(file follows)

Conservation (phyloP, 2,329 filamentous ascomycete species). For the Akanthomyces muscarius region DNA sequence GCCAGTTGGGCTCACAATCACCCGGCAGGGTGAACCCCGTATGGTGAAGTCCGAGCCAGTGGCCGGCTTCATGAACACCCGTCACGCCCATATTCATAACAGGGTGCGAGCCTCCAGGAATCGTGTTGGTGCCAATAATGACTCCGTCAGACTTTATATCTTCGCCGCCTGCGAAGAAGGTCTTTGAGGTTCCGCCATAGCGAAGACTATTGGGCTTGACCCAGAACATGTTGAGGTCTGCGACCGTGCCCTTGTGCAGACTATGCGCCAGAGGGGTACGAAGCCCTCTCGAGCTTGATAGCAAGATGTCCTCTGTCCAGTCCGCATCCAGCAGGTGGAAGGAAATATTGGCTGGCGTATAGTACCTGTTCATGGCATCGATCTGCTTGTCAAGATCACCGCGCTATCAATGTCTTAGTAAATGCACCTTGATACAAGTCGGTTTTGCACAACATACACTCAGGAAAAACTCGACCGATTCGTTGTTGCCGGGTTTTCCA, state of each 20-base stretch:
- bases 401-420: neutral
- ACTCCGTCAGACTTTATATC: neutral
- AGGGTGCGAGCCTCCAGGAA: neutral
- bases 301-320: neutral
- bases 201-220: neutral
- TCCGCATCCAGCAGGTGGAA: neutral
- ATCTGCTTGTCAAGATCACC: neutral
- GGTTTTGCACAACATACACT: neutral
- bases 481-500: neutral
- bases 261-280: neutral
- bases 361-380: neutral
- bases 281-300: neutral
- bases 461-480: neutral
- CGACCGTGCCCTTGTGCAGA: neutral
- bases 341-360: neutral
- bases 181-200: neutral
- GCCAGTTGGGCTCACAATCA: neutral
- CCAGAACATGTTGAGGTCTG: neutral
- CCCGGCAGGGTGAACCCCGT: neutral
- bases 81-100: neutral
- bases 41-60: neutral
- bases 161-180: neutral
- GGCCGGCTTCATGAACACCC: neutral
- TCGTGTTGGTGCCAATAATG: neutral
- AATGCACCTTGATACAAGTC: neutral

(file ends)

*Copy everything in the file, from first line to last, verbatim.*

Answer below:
Conservation (phyloP, 2,329 filamentous ascomycete species). For the Akanthomyces muscarius region DNA sequence GCCAGTTGGGCTCACAATCACCCGGCAGGGTGAACCCCGTATGGTGAAGTCCGAGCCAGTGGCCGGCTTCATGAACACCCGTCACGCCCATATTCATAACAGGGTGCGAGCCTCCAGGAATCGTGTTGGTGCCAATAATGACTCCGTCAGACTTTATATCTTCGCCGCCTGCGAAGAAGGTCTTTGAGGTTCCGCCATAGCGAAGACTATTGGGCTTGACCCAGAACATGTTGAGGTCTGCGACCGTGCCCTTGTGCAGACTATGCGCCAGAGGGGTACGAAGCCCTCTCGAGCTTGATAGCAAGATGTCCTCTGTCCAGTCCGCATCCAGCAGGTGGAAGGAAATATTGGCTGGCGTATAGTACCTGTTCATGGCATCGATCTGCTTGTCAAGATCACCGCGCTATCAATGTCTTAGTAAATGCACCTTGATACAAGTCGGTTTTGCACAACATACACTCAGGAAAAACTCGACCGATTCGTTGTTGCCGGGTTTTCCA, state of each 20-base stretch:
- bases 401-420: neutral
- ACTCCGTCAGACTTTATATC: neutral
- AGGGTGCGAGCCTCCAGGAA: neutral
- bases 301-320: neutral
- bases 201-220: neutral
- TCCGCATCCAGCAGGTGGAA: neutral
- ATCTGCTTGTCAAGATCACC: neutral
- GGTTTTGCACAACATACACT: neutral
- bases 481-500: neutral
- bases 261-280: neutral
- bases 361-380: neutral
- bases 281-300: neutral
- bases 461-480: neutral
- CGACCGTGCCCTTGTGCAGA: neutral
- bases 341-360: neutral
- bases 181-200: neutral
- GCCAGTTGGGCTCACAATCA: neutral
- CCAGAACATGTTGAGGTCTG: neutral
- CCCGGCAGGGTGAACCCCGT: neutral
- bases 81-100: neutral
- bases 41-60: neutral
- bases 161-180: neutral
- GGCCGGCTTCATGAACACCC: neutral
- TCGTGTTGGTGCCAATAATG: neutral
- AATGCACCTTGATACAAGTC: neutral